The selection of GE Aviation as the engine provider for the AS2 supersonic powerplant marks the “final real piece” of technology to clear a path to formal launch, possibly early next year, said a top executive from Aerion.
Aerion and GE on May 21 announced that the two organizations have launched a “formal and gated” process to define a potential AS2 engine.
“We have thoroughly evaluated over two dozen civil and military engines from all leading engine producers over the past two years and believe that working with GE Aviation will help us meet the challenging specifications needed to met our performance objectives, as well as the high expectations of our customers,” Aerion CEO Doug Nichols said.
Aerion was not seeking an off-the-shelf engine, but it did search for a candidate commercial core that could be “suitably adapted” to use in supersonic flight, Nichols said. Aerion ruled out use of any military engines, although he said they found some interesting candidates. But Aerion did not want to run into U.S. export restrictions on military equipment.
Aerion further ruled out starting from scratch with a brand new engine, he added, saying such an effort would have been a “massive undertaking” that would have increased development time and cost and introduced additional risk.
In the end, he said, “GE had the best engine to meet our needs,” and added that, “when we converge to launch point, which is not too far away, this aircraft will have a GE engine on it.”
While Nichols notes that Aerion still has to clear a few more obstacles, the company is hopeful that formal launch now can come in early 2018.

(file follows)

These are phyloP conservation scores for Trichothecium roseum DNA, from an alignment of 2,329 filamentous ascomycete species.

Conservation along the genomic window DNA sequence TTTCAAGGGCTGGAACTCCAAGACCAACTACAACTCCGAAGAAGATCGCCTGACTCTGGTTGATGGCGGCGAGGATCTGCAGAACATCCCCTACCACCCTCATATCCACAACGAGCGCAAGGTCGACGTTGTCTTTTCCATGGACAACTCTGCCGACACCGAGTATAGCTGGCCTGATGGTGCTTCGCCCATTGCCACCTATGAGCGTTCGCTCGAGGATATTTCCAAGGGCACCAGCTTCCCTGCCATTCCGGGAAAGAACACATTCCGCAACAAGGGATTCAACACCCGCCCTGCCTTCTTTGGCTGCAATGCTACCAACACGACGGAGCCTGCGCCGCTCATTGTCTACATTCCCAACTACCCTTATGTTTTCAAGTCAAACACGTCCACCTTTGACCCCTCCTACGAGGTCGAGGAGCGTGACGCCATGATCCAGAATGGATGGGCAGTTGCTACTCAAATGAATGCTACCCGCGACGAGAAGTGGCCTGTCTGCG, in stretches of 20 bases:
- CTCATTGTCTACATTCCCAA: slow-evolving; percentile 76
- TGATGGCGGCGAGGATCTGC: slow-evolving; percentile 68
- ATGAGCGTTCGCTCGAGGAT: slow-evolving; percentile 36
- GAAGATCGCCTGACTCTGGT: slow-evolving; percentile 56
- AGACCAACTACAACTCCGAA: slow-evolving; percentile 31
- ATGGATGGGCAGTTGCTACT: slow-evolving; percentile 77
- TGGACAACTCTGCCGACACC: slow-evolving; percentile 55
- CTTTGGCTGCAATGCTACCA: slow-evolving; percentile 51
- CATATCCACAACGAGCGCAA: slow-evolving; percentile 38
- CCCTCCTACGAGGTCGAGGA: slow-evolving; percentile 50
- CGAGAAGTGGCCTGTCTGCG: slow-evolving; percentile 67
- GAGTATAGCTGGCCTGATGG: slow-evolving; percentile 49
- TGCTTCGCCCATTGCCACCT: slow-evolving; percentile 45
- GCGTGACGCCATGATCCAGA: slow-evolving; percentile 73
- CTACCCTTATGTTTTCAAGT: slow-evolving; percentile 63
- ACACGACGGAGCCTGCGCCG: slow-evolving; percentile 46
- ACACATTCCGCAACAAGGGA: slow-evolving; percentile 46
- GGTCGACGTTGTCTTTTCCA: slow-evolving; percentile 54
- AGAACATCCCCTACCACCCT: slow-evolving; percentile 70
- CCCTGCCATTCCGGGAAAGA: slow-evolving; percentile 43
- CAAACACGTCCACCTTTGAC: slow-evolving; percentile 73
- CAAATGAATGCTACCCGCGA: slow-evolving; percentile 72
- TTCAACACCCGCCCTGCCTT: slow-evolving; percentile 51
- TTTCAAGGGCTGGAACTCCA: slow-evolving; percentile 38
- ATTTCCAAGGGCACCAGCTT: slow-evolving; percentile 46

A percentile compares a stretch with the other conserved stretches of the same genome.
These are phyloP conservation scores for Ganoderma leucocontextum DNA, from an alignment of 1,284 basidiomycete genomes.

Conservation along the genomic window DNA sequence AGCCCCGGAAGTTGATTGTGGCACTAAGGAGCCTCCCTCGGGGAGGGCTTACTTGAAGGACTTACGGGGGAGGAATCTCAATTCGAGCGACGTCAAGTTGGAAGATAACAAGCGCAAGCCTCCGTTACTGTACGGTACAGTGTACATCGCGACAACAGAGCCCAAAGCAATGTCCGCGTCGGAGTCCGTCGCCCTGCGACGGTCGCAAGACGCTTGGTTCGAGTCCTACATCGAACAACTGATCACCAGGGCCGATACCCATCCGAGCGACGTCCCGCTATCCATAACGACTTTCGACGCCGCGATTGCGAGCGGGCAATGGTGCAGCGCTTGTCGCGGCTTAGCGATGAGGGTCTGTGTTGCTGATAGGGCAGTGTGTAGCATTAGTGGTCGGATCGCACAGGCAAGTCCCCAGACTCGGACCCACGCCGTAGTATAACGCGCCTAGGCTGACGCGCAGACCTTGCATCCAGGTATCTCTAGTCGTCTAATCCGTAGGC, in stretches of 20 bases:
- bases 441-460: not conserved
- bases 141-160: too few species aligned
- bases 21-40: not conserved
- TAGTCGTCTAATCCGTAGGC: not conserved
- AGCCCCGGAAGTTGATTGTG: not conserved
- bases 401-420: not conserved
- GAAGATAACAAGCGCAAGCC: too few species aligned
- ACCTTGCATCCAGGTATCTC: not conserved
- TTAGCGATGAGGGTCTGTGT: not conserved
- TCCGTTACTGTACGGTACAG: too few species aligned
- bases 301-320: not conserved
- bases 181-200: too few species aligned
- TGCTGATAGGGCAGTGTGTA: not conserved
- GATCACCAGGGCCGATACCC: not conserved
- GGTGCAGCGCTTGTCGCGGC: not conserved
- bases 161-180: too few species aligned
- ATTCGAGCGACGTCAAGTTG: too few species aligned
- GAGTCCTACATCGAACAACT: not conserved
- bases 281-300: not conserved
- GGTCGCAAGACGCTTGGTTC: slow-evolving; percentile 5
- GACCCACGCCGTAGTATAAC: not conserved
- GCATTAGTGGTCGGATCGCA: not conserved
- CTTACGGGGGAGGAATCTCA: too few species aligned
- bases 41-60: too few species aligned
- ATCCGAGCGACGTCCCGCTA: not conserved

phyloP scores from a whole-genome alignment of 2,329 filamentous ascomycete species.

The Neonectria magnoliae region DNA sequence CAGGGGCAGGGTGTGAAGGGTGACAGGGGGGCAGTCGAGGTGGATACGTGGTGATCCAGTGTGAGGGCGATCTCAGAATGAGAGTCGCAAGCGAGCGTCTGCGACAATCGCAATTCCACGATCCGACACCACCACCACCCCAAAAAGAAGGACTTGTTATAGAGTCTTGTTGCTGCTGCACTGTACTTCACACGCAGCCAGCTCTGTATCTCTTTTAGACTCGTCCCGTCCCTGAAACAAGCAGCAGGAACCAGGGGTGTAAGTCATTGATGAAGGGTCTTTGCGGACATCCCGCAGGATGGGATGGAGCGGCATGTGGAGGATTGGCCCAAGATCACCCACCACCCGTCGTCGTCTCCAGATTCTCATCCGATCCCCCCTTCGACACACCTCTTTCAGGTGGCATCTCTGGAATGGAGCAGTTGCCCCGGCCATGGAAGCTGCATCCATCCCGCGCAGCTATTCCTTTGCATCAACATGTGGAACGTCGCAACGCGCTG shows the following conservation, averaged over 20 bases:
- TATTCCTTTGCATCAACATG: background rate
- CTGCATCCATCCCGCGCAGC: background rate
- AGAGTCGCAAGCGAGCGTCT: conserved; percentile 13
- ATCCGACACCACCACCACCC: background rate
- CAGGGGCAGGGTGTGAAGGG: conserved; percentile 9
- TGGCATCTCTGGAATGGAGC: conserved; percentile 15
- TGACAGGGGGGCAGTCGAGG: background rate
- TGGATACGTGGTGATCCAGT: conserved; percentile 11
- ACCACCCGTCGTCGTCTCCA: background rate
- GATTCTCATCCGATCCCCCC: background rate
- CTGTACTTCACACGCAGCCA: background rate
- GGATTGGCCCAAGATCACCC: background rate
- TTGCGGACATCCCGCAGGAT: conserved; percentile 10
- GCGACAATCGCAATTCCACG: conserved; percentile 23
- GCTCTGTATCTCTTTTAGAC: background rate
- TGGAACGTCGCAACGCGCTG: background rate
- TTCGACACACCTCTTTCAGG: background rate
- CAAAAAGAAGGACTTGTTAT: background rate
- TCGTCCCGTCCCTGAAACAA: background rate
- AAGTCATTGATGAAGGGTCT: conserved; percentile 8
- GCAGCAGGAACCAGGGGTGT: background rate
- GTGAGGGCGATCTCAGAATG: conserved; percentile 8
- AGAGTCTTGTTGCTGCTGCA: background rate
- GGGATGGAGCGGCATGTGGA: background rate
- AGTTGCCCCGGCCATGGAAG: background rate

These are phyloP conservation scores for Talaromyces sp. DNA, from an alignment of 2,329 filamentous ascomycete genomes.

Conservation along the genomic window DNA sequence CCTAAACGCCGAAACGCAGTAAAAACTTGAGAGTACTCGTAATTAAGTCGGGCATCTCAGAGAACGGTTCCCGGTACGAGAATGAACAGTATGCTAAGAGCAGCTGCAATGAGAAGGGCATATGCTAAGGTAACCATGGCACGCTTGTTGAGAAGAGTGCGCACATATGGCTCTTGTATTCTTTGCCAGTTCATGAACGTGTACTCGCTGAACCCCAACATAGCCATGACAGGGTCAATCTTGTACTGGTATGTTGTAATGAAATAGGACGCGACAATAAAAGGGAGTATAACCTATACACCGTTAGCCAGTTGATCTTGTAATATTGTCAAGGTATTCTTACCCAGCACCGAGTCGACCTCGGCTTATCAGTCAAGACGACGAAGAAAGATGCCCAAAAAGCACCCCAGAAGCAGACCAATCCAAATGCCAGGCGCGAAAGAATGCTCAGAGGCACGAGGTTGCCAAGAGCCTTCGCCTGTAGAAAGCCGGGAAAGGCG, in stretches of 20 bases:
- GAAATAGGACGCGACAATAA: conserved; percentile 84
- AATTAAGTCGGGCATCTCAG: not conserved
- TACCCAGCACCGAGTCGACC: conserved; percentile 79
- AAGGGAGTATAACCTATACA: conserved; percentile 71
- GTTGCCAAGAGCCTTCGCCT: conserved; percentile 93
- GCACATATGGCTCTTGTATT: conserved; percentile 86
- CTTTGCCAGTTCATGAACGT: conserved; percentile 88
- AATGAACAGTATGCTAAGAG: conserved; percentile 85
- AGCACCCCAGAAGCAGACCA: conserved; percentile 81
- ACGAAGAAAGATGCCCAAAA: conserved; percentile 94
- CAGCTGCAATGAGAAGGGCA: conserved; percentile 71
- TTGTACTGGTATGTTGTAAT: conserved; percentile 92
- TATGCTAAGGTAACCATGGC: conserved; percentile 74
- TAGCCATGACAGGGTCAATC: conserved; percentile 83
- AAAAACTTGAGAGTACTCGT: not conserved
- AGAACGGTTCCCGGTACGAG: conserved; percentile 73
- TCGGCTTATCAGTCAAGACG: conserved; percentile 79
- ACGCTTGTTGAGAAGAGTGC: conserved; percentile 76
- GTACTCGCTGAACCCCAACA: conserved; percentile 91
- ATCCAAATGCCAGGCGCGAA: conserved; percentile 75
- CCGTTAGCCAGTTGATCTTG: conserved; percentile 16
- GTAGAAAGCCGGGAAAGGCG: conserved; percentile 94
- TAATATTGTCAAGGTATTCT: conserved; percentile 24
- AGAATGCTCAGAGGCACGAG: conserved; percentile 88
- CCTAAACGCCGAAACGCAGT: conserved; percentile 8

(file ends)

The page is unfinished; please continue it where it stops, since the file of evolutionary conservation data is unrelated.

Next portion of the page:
Aerion and GE have identified an in-production commercial core that will be adapted with a lower bypass ratio than is currently used and a smaller diameter fan. Aerion is looking at the 15,000- to 17,000-pound-thrust range, but Nichols said that will be hashed out over the next several months as definition continues. “All of this will start to gel over the next three, four, five months,” he said, adding that the collaboration may have more details finalized by this fall’s NBAA convention. “We are at the stage now where we can move very swiftly."
The AS2 will be powered by three engines and produce subsonic speeds of up to Mach .99 for flight over land to supersonic speeds of up to Mach 1.5 for long-range cruise over water. This will make the airplane commercially viable, without necessitating a regulatory change. Nichols said that Aerion has been actively involved in working with industry associations and regulators on the possibility of developing new regulations long-term that could eventually open supersonic flight further.
Aerion’s plans call for first flight about five years after launch with certification following two years later, estimated at 2025.
Nichols underscored the importance of the engine selection, calling it the most challenging technical piece with the aerodynamics of the airframe already ironed out. “The engine is the key technical piece…no engine, no airplane,” he said. “The challenges for Aerion are no longer technological.”